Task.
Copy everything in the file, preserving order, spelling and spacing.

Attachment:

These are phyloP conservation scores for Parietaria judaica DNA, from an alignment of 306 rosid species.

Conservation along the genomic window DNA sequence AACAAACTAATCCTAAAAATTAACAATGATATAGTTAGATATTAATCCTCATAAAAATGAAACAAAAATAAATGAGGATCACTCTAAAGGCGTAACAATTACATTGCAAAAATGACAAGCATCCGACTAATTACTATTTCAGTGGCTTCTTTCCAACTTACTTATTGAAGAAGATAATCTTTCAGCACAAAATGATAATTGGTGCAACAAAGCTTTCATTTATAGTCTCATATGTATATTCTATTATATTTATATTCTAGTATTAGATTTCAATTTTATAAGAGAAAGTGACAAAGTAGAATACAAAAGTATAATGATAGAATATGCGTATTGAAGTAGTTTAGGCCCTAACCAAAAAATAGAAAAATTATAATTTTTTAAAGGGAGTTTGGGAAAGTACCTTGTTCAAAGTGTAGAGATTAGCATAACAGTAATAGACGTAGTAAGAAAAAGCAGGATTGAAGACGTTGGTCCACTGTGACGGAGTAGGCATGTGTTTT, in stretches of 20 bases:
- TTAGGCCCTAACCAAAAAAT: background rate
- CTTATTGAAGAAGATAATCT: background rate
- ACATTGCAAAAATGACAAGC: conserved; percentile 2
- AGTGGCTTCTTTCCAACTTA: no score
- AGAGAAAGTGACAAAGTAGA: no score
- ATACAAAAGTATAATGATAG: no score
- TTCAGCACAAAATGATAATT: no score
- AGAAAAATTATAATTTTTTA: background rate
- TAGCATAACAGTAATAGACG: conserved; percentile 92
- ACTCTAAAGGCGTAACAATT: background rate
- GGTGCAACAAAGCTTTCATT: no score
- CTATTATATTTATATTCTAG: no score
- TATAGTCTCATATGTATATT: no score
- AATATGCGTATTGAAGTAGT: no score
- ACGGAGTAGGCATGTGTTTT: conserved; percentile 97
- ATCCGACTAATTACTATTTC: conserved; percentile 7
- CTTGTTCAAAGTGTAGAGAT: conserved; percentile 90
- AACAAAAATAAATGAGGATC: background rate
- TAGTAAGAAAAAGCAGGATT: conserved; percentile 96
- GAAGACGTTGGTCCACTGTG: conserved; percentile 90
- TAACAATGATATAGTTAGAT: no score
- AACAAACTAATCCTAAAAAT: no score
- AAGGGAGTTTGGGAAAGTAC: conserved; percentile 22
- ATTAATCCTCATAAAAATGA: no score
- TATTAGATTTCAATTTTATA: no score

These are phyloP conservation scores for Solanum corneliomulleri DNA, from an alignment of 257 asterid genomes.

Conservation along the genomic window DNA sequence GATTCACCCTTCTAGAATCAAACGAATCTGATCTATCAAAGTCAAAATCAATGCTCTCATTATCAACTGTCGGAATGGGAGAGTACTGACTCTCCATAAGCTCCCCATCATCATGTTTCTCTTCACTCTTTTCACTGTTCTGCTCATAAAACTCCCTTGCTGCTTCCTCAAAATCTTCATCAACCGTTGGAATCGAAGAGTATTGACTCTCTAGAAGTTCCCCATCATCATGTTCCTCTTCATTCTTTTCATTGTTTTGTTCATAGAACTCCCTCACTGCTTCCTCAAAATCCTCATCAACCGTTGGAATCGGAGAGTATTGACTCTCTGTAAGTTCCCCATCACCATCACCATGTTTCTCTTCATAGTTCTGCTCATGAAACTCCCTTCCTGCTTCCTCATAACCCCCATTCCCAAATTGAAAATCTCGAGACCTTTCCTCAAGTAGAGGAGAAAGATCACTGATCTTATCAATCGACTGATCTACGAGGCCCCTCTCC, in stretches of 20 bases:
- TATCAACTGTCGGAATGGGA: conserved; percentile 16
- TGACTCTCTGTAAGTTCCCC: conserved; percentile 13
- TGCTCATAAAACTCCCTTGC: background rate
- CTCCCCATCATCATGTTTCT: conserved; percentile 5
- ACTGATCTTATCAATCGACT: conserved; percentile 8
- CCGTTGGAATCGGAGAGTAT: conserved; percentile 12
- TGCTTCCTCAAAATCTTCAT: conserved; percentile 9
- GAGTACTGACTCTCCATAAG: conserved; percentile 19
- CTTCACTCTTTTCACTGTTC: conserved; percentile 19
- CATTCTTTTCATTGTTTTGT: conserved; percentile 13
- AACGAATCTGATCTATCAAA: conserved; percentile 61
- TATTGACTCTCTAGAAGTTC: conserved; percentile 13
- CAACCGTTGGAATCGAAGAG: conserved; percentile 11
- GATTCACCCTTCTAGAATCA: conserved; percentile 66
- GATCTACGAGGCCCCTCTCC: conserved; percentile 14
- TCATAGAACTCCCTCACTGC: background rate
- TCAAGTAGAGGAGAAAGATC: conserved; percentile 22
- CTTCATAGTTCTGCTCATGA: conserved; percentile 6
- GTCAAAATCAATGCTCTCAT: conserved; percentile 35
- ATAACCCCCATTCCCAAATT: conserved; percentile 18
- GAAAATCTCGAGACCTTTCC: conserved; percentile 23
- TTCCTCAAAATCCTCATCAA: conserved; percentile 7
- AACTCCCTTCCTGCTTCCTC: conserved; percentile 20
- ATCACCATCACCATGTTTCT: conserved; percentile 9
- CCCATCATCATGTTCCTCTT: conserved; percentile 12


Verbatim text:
These are phyloP conservation scores for Parietaria judaica DNA, from an alignment of 306 rosid species.

Conservation along the genomic window DNA sequence AACAAACTAATCCTAAAAATTAACAATGATATAGTTAGATATTAATCCTCATAAAAATGAAACAAAAATAAATGAGGATCACTCTAAAGGCGTAACAATTACATTGCAAAAATGACAAGCATCCGACTAATTACTATTTCAGTGGCTTCTTTCCAACTTACTTATTGAAGAAGATAATCTTTCAGCACAAAATGATAATTGGTGCAACAAAGCTTTCATTTATAGTCTCATATGTATATTCTATTATATTTATATTCTAGTATTAGATTTCAATTTTATAAGAGAAAGTGACAAAGTAGAATACAAAAGTATAATGATAGAATATGCGTATTGAAGTAGTTTAGGCCCTAACCAAAAAATAGAAAAATTATAATTTTTTAAAGGGAGTTTGGGAAAGTACCTTGTTCAAAGTGTAGAGATTAGCATAACAGTAATAGACGTAGTAAGAAAAAGCAGGATTGAAGACGTTGGTCCACTGTGACGGAGTAGGCATGTGTTTT, in stretches of 20 bases:
- TTAGGCCCTAACCAAAAAAT: background rate
- CTTATTGAAGAAGATAATCT: background rate
- ACATTGCAAAAATGACAAGC: conserved; percentile 2
- AGTGGCTTCTTTCCAACTTA: no score
- AGAGAAAGTGACAAAGTAGA: no score
- ATACAAAAGTATAATGATAG: no score
- TTCAGCACAAAATGATAATT: no score
- AGAAAAATTATAATTTTTTA: background rate
- TAGCATAACAGTAATAGACG: conserved; percentile 92
- ACTCTAAAGGCGTAACAATT: background rate
- GGTGCAACAAAGCTTTCATT: no score
- CTATTATATTTATATTCTAG: no score
- TATAGTCTCATATGTATATT: no score
- AATATGCGTATTGAAGTAGT: no score
- ACGGAGTAGGCATGTGTTTT: conserved; percentile 97
- ATCCGACTAATTACTATTTC: conserved; percentile 7
- CTTGTTCAAAGTGTAGAGAT: conserved; percentile 90
- AACAAAAATAAATGAGGATC: background rate
- TAGTAAGAAAAAGCAGGATT: conserved; percentile 96
- GAAGACGTTGGTCCACTGTG: conserved; percentile 90
- TAACAATGATATAGTTAGAT: no score
- AACAAACTAATCCTAAAAAT: no score
- AAGGGAGTTTGGGAAAGTAC: conserved; percentile 22
- ATTAATCCTCATAAAAATGA: no score
- TATTAGATTTCAATTTTATA: no score

These are phyloP conservation scores for Solanum corneliomulleri DNA, from an alignment of 257 asterid genomes.

Conservation along the genomic window DNA sequence GATTCACCCTTCTAGAATCAAACGAATCTGATCTATCAAAGTCAAAATCAATGCTCTCATTATCAACTGTCGGAATGGGAGAGTACTGACTCTCCATAAGCTCCCCATCATCATGTTTCTCTTCACTCTTTTCACTGTTCTGCTCATAAAACTCCCTTGCTGCTTCCTCAAAATCTTCATCAACCGTTGGAATCGAAGAGTATTGACTCTCTAGAAGTTCCCCATCATCATGTTCCTCTTCATTCTTTTCATTGTTTTGTTCATAGAACTCCCTCACTGCTTCCTCAAAATCCTCATCAACCGTTGGAATCGGAGAGTATTGACTCTCTGTAAGTTCCCCATCACCATCACCATGTTTCTCTTCATAGTTCTGCTCATGAAACTCCCTTCCTGCTTCCTCATAACCCCCATTCCCAAATTGAAAATCTCGAGACCTTTCCTCAAGTAGAGGAGAAAGATCACTGATCTTATCAATCGACTGATCTACGAGGCCCCTCTCC, in stretches of 20 bases:
- TATCAACTGTCGGAATGGGA: conserved; percentile 16
- TGACTCTCTGTAAGTTCCCC: conserved; percentile 13
- TGCTCATAAAACTCCCTTGC: background rate
- CTCCCCATCATCATGTTTCT: conserved; percentile 5
- ACTGATCTTATCAATCGACT: conserved; percentile 8
- CCGTTGGAATCGGAGAGTAT: conserved; percentile 12
- TGCTTCCTCAAAATCTTCAT: conserved; percentile 9
- GAGTACTGACTCTCCATAAG: conserved; percentile 19
- CTTCACTCTTTTCACTGTTC: conserved; percentile 19
- CATTCTTTTCATTGTTTTGT: conserved; percentile 13
- AACGAATCTGATCTATCAAA: conserved; percentile 61
- TATTGACTCTCTAGAAGTTC: conserved; percentile 13
- CAACCGTTGGAATCGAAGAG: conserved; percentile 11
- GATTCACCCTTCTAGAATCA: conserved; percentile 66
- GATCTACGAGGCCCCTCTCC: conserved; percentile 14
- TCATAGAACTCCCTCACTGC: background rate
- TCAAGTAGAGGAGAAAGATC: conserved; percentile 22
- CTTCATAGTTCTGCTCATGA: conserved; percentile 6
- GTCAAAATCAATGCTCTCAT: conserved; percentile 35
- ATAACCCCCATTCCCAAATT: conserved; percentile 18
- GAAAATCTCGAGACCTTTCC: conserved; percentile 23
- TTCCTCAAAATCCTCATCAA: conserved; percentile 7
- AACTCCCTTCCTGCTTCCTC: conserved; percentile 20
- ATCACCATCACCATGTTTCT: conserved; percentile 9
- CCCATCATCATGTTCCTCTT: conserved; percentile 12